Are we over-santizing ourselves and our kids? – part II

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earthing improves overall health

“Cleaning with kids in the house is like brushing your teeth while eating oreos.”

In today’s world of medical advances, dying from a microbial infection is very rare in developed countries. We have become so efficient at avoiding infections that the appearance of a dangerous strain of listeria bacteria in melons leads to massive recalls and exportation bans accompanied by media hysteria.

We often consider all microbes as potential threats. It’s perfectly natural and healthy to want to live in a clean home, to eat clean foods, to be hygienic people, but eradicating all microbes is not the solution. The truth is that the beneficial microbes far outnumber those that cause diseases.

In part 1 we saw how the beneficial microbes are being slowly destroyed due to our modern lifestyle. This can be prevented by micro exposures – small repeated exposures to bacteria, soil, dust, plants and even pets. They act as nature’s immunizations since they keep a steady stream of good bugs coming into our system and strengthening our immune system.

We need to maintain a balance of microbes and nurture them within our body to –

  • reinforce the number of good bacteria in the gut to support digestion.
  • help in the absorption of minerals and regulation of our metabolism.
  • train our immune system to respond to pathogens in the environment.
  • reduce inflammation.
  • help prevent bowel disorders and allergies.

 

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go for local seasonal produce

Our microbiota (population of microbes living within and on us) is not only what we eat but also what we do, even what our hands and feet come into contact with. It can be maintained and balanced by following a few simple do’s and don’t’s.

Do

  • Try to eat varied and seasonal whole foods grown locally, preferably from the farmers’ market. (This way we’re also helping local farmers maximize their profits by cutting middlemen.) Needless to say, stock your kitchen with healthy foods.
  • In case of meat, eggs, and dairy, opt for those from animals not treated with antibiotics.
  • Spend more time outdoors.
  • Let your kids get dirty on the playground/park/garden.
  • Avoid unnecessary exposure to antibiotics especially during pregnancy and early childhood.
  • In case your child is treated with antibiotics, promote the health of the gut microbes through breastfeeding, prebiotics, probiotics, and a varied diet rich in plant fibers.
  • Get a dog. Studies show that having pets improve the immune system and reduce allergies in children, by bringing a part of outdoor living into your home.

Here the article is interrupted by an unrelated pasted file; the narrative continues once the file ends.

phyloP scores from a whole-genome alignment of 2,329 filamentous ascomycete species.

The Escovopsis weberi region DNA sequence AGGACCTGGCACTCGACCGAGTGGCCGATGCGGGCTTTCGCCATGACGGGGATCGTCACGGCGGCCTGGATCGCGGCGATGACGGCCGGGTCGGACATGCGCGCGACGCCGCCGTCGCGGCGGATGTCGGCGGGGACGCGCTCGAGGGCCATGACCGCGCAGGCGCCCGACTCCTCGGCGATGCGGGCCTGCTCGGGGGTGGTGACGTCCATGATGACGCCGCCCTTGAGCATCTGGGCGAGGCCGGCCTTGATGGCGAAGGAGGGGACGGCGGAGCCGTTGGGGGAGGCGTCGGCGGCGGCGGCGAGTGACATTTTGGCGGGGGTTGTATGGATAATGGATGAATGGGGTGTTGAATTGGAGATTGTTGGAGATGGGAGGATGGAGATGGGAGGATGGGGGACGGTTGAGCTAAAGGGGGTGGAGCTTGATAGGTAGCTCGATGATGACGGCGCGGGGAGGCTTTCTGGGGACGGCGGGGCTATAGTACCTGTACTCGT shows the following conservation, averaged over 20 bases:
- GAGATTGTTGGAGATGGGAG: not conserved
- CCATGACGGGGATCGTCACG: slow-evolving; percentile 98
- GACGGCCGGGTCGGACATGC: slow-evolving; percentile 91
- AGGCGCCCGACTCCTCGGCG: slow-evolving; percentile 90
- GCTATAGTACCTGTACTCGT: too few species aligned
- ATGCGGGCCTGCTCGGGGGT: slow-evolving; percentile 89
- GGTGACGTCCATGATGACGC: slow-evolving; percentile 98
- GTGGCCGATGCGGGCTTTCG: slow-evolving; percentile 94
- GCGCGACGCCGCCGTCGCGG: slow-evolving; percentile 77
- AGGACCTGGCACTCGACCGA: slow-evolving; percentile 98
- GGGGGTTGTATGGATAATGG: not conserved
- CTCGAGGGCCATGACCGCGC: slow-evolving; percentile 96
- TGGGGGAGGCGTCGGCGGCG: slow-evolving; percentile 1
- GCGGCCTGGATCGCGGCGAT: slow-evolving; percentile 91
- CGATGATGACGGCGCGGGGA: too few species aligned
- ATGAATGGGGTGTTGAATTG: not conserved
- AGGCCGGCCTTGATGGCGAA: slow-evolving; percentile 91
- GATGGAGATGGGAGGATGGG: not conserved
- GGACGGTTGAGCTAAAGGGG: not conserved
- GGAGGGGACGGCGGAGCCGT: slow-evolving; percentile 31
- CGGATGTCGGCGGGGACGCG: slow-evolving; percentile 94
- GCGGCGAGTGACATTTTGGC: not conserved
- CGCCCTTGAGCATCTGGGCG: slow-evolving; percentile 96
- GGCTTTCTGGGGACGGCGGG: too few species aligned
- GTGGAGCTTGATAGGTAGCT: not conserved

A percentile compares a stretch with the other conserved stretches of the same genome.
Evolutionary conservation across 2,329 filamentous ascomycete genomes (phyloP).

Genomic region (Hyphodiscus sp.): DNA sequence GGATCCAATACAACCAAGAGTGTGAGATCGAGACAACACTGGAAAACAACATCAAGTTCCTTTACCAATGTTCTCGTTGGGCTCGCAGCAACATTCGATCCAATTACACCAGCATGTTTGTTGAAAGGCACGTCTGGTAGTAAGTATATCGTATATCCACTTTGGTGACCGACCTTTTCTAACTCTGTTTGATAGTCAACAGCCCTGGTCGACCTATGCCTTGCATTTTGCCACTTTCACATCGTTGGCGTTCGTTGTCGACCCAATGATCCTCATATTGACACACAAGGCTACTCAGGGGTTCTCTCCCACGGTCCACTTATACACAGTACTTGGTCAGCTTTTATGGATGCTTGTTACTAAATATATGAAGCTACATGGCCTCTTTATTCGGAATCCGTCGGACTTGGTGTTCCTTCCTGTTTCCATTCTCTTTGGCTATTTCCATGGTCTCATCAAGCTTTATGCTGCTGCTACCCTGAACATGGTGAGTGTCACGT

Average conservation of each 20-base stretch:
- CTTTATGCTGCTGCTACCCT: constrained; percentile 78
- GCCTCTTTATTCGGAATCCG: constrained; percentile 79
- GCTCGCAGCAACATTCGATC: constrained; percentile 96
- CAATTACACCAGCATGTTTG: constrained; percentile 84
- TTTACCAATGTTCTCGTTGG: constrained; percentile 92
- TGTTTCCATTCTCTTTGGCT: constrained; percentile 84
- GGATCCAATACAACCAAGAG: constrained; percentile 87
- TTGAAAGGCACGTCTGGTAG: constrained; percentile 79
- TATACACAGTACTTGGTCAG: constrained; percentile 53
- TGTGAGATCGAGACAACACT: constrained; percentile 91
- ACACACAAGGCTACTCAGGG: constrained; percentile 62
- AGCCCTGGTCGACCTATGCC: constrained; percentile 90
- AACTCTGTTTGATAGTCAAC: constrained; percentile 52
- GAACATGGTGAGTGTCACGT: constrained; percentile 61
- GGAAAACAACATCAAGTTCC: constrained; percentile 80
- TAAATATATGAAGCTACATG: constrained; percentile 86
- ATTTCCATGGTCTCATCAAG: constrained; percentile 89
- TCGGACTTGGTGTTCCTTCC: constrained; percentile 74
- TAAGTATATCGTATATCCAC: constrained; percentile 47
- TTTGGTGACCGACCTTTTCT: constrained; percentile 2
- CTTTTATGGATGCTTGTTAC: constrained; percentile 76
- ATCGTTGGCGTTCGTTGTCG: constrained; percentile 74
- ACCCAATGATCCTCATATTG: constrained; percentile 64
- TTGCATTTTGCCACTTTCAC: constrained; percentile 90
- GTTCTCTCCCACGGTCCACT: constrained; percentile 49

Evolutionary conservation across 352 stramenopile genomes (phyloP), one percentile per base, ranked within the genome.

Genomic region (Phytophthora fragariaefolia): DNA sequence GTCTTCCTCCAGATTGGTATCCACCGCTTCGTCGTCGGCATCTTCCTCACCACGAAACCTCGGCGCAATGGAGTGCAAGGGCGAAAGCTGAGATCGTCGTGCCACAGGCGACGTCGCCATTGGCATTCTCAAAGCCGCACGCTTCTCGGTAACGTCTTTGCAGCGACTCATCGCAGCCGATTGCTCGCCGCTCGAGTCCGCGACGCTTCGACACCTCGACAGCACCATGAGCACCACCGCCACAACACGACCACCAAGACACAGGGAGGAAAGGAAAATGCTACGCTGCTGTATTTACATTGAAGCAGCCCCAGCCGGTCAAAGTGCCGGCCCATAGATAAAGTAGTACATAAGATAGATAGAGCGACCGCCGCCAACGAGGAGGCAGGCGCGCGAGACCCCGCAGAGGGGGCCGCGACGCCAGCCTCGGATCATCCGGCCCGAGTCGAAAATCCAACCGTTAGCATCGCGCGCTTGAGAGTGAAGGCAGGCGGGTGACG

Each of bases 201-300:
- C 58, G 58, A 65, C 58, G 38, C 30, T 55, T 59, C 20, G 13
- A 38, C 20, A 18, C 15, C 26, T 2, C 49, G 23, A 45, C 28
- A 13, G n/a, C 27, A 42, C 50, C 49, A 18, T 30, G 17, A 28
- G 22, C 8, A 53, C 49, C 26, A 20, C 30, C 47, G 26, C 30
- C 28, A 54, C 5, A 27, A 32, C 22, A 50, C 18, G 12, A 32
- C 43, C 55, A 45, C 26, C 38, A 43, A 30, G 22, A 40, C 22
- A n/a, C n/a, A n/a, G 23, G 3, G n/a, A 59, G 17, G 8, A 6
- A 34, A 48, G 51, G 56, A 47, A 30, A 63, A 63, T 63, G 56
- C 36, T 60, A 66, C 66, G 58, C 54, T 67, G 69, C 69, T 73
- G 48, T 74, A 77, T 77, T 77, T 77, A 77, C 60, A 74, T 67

• Get grounded. Just kicking off our shoes and walking barefoot on grass, dirt paths or shoreline sand lets the soles of our feet come into contact with billions of microbes, benefitting our health in a surprising way. This practice, called “earthing” has actually emerged as a new field of study.
  • Create your own garden. This is the most beneficial since you have multiple benefits: more time outdoors, opportunity to touch and smell dirt, exposure to soil-based organisms, exposure to sun, less expensive organic produce.

Don’t

  • Feed yourselves and your kids with processed and sugary foods and make your microbes starve. Microbes thrive on varied fiber-rich foods, vegetables, and fruits.
  • Freak out about germs.
  • Blast everything with sanitizers and antibacterial solutions. Just washing hands with ordinary soap and water after touching public surfaces or before eating is just as effective. Opt for hand sanitizers only if soap and water are not available.
  • Take a pill for every ache and pain. Antibiotics should be taken for serious bacterial infections and only bacterial infections.

A word of caution:

  • Don’t believe everything you hear about the microbes. Trust your physician to do what has been proved medically. A lot of research has been going on about the subject but any information should have a scientific backing to be reliable.
  • Don’t believe that microbiota will cure everything. Though there are enough examples to indicate that microbes play a major role in our overall health, the microbiota and its overlapping functions are quite complex and involve many factors.

References:

  • Let them eat dirt – B.Brett Finlay, Ph.D. and Marie-Claire Arrieta, Ph.D.
  • Eat dirt – Dr. Josh Axe

 

 

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